Hey! I'm Frankie, and welcome to my dental advice blog. I'm a foodie and I love sweet treats, but I also love my teeth! It can be hard to keep your dental health in top condition when you've got a sweet tooth, but it's not impossible. Over the years, I've learned tons of great advice from friends, family members and dentists, and I'd love to share it with you. My blog is here to give you all the tips and tricks you need to stay free of decay and other tooth problems without giving up all your favourite foods and snacks.
There are many downsides to leaving dental cavities untreated. The most obvious one is that unless you drastically change your diet, the affected tooth will eventually die. A dentist will then need to extract it and you will be faced with further dental woes that could have been avoided if you had only acted sooner. One less frequently mentioned; but by no means less important outcome, is bad breath.
Cavities, also referred to as caries or by the broader term of tooth decay, are caused by bacteria and when bacterial organisms are present in large numbers, halitosis soon ensues.
The Cause of Bad Breath
According to research, around 85 percent of bad breath originates in the oral cavity. Of course, your diet may also lead to bad breath. For example, if you regularly consume pungent foods such as garlic, onion and cheese before brushing your teeth, your breath is likely to be rather unpleasant. However, the main cause of bad breath is bacteria.
There are over 400 species of bacteria in a typical human mouth. These microbial organisms feed on foods that you eat on a daily basis, consuming the tiny particles that remain on your teeth, gums and tongue. Like all living things, however, bacterial organisms produce waste. This waste comes in the form of gaseous sulphur compounds and lactic acid.
If you don't brush your teeth enough, the gas produced by these bacterial organisms causes your breath to become unpleasant. "Morning breath" is a perfect example of bad breath caused by bacteria. However, the lactic acid produced by the bacteria then begins to break down the enamel surface of your teeth. Once this acid completely dissolves the first layer of a tooth, cavities form, and the bacteria are able to access the affected teeth.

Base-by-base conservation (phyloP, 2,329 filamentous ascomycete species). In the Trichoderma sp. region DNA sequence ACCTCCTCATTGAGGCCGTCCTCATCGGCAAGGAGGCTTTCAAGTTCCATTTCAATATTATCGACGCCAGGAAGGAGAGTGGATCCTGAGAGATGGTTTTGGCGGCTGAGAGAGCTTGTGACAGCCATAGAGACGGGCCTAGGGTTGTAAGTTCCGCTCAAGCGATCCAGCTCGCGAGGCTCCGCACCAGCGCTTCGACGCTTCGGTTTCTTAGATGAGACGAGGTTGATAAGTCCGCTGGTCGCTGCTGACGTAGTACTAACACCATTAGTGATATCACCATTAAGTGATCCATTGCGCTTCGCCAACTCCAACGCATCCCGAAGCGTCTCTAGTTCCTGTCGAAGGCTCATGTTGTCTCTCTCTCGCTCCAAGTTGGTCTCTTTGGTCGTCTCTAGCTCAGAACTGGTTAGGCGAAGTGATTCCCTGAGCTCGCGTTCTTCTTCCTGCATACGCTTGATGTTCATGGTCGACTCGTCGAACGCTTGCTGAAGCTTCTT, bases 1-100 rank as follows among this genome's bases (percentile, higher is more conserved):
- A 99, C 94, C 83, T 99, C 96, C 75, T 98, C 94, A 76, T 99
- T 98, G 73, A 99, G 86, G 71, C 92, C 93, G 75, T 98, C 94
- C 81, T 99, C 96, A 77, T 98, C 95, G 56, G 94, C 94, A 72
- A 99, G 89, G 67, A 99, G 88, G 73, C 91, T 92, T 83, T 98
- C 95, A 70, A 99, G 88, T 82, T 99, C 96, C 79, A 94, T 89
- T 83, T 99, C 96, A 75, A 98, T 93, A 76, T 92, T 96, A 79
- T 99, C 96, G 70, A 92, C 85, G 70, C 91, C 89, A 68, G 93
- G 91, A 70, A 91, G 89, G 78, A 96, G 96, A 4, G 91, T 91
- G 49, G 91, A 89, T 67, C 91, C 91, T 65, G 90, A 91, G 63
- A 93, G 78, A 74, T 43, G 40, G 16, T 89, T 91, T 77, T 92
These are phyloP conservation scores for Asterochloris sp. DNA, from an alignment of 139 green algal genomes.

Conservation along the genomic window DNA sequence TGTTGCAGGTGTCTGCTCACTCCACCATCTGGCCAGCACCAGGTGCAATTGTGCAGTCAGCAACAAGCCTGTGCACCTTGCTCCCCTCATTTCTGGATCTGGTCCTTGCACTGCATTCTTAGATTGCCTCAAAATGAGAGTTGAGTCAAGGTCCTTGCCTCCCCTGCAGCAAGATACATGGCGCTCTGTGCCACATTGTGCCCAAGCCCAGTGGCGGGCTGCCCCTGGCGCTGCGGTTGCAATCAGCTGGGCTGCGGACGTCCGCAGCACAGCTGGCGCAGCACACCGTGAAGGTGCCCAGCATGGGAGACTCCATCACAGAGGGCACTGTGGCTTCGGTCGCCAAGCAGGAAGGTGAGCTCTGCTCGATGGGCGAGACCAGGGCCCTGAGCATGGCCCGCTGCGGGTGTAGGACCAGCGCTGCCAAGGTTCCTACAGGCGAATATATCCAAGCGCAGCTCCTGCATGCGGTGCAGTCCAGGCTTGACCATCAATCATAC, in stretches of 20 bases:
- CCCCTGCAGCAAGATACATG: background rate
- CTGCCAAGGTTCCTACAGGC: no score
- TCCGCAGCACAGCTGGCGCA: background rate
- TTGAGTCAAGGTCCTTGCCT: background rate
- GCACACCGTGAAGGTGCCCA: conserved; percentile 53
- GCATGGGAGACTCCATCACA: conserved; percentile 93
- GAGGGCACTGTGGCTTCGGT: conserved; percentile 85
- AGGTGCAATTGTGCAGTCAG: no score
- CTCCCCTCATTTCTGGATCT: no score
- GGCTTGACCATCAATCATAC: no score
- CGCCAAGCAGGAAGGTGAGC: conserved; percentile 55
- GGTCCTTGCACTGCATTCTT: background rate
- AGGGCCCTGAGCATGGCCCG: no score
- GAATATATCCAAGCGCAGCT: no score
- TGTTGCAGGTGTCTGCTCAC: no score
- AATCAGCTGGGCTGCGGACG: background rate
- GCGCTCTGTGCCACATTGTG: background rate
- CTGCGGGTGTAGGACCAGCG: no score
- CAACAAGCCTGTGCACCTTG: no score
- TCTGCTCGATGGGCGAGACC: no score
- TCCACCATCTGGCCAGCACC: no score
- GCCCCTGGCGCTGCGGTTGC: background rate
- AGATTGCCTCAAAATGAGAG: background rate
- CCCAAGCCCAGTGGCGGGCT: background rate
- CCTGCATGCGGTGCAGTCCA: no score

Halitosis Caused by Cavities
Under normal circumstances, your usual oral hygiene habits of brushing and flossing are enough to remove many of these smelly bacterial organisms. However, once bacteria gain access to a tooth, they are much harder to remove. Safe inside the interior of the decaying tooth, these bacterial organisms can continue to metabolize the sugars you eat whilst producing smelly gases and more lactic acid.
Thus, your breath will begin to smell on a regular basis, no matter what you do. Not only that, but the lactic acid will continue to eat away at the dentin layer beneath the enamel until eventually, the bacteria gain access to the nerve. When that happens, the nerve will die and the bacteria will feast on its remains, producing more gases, and cause halitosis.
Not only will this become unpleasant for you and those around you, but if you leave the tooth untreated, you will eventually lose it. See your dentist immediately if you think your bad breath is caused by a cavity. By removing the decay and filling in the damage, your dentist can save the tooth and save you the embarrassment that comes with bad breath.
Contact a general dentistry service near you for more information and assistance.Share
18 June 2017